Thanks for all of the responses so far.


Upon reflection I think I will keep the car road legal but make modifications to optimise it for track (and only drive on road en route to the track days). Having it as such will allow me to focus on becoming a better driver with more money for track time and tuition.


I’d love to get involved in a racing series as I have already passed my ARDS test (and am looking at doing so in Formula Vee) but may try a few arrive and drive events before committing the sort of cash referenced for a full season of racing.

I would say doing a few track days will teach you a lot about the car and your own skills so that is a good place to start.

And its surprising how intense it can get when you try and get around that little bit quicker than the last lap.

Enjoy the car.

Hi Donald,

To answer your question about MK2’s and racing, there is actually no reason at all why you could not build a MK2 race car and some will exist.

The reason you do not see a MK2 race series is relatively simple in that they offer nothing extra over a MK1. The first independent race championship, which was MaX5  started in 2004 and so MK2’s were still current or pretty new where as MK1’s was not. Going forward, even though it has started to change certainly MK1 donor cars have been plentiful and could be had for peanuts. The need for a MK2 series to appeal to drivers would be that they would need to be faster than the MK1’s to justify the additional cost which would come from newer and more involved cars. With MK1’s outputting a reliable 130bhp and the MK2 inherently heavier even running the 1.8 engine there would be precious little difference in lap times and it uses a surprisingly large amount of extra fuel just to deliver the same performance. While the balance of cost may well be swinging now in flavor of the MK2, rust issues and the very fact that there are probably at least 200 built MK1 race cars in the UK many of which could be yours for £5K means there is very little appetite for MK2 race cars within a one make set up. 

Other options do exist of course outside of one make series and there are various club races where they would be eligible however, while the existing race one make race championships make for great, close racing, when compared to open classes MX-5’s are generally just not fast enough. Even with significant power hikes, the chassis and general handling is outgunned by better designs.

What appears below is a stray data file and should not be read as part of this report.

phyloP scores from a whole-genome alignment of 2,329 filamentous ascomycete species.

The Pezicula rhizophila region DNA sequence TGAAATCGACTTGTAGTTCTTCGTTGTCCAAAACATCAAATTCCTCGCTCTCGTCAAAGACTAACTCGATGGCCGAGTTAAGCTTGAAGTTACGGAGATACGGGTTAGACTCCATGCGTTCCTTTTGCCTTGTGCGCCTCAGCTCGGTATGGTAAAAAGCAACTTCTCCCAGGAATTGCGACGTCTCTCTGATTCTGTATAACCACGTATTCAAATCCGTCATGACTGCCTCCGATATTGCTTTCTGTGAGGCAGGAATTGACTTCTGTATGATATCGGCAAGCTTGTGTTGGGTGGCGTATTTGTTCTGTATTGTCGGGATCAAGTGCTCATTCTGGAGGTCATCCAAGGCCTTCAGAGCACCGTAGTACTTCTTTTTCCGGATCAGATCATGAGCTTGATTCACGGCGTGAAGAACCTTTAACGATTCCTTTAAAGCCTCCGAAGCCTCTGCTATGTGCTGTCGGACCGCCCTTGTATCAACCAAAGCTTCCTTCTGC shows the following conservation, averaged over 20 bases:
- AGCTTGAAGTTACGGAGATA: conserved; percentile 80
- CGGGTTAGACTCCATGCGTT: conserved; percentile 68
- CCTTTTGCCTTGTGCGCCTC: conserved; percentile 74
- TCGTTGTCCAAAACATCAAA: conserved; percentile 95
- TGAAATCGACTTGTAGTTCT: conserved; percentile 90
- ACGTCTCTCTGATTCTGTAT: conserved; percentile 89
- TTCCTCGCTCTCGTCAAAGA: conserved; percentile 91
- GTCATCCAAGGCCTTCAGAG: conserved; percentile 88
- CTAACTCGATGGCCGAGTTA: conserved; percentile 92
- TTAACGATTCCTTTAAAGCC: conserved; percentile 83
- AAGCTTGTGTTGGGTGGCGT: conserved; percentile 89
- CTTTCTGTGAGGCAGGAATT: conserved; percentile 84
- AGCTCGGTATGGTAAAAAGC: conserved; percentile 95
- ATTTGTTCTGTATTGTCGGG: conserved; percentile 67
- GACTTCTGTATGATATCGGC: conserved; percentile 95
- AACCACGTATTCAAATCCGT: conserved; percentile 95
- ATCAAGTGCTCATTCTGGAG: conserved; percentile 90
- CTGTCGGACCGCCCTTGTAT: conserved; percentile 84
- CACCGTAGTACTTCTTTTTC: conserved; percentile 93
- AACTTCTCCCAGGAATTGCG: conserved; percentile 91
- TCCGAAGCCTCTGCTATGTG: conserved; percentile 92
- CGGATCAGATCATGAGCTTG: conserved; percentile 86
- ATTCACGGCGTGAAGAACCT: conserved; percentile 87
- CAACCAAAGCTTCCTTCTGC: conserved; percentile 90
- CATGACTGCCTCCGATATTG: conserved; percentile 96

Sprinting or racing comes down to what you want. Sprinting is essentially you vs. the track. Racing is more you vs. your competitors and in general you will always find someone to race against no matter where you expect to finish. It is never “cheap” no mater what you do. 

To add onto what nick has said above…

so fast forward to 2008 and the mk1 ace cars were plentiful, I decided to build a newer modern race car…so the obvious choice was a mk3

and this is when the mk3 race car was born. Move on again to 2015 and as the mk4 was June on the streets it was a natural progression to build a mk4…


if your seriously wanting to race (not sprint) a mk2 give me a call…I have some ideas

Paul Roddison

If you dont want to spend much join your local motor club and try Autosolo. Road legal cars, very competitive.

£20 or so for club membership, £30-40 per event plus fuel and maybe a set of tyres.

Worth a look, motorsport doesnt have to be expensive.



The Mk 2 could be raced in CSCC Modern Classics up to 1800cc Class, 750mc Roadsports/ Club Enduro, or MSV Track Day Trophy. Straight forward to build to those regs and with a set of TBs would be very competitive probably.

An alternative is to try rallying. Paul Sheard has established a class within the MSVR/ MSN Circuit Rally Championship for either Mk1 or Mk2 MX5. As the name suggests, all rallies take place on single venue events at race circuits set out as a series of rally stages.

Paul has prepared a MK2 to a very simple spec to prove the concept. All the approved safety gear, hard top and standard engine, brakes and suspension. Looked really good fun at Snetterton and Donington Park where i saw them.

I am not sure how much a car like that would cost but i am guessing about £3-5k. Depending on how much you can do yourself. And very cheap to run. Whats not to like? Give it a go!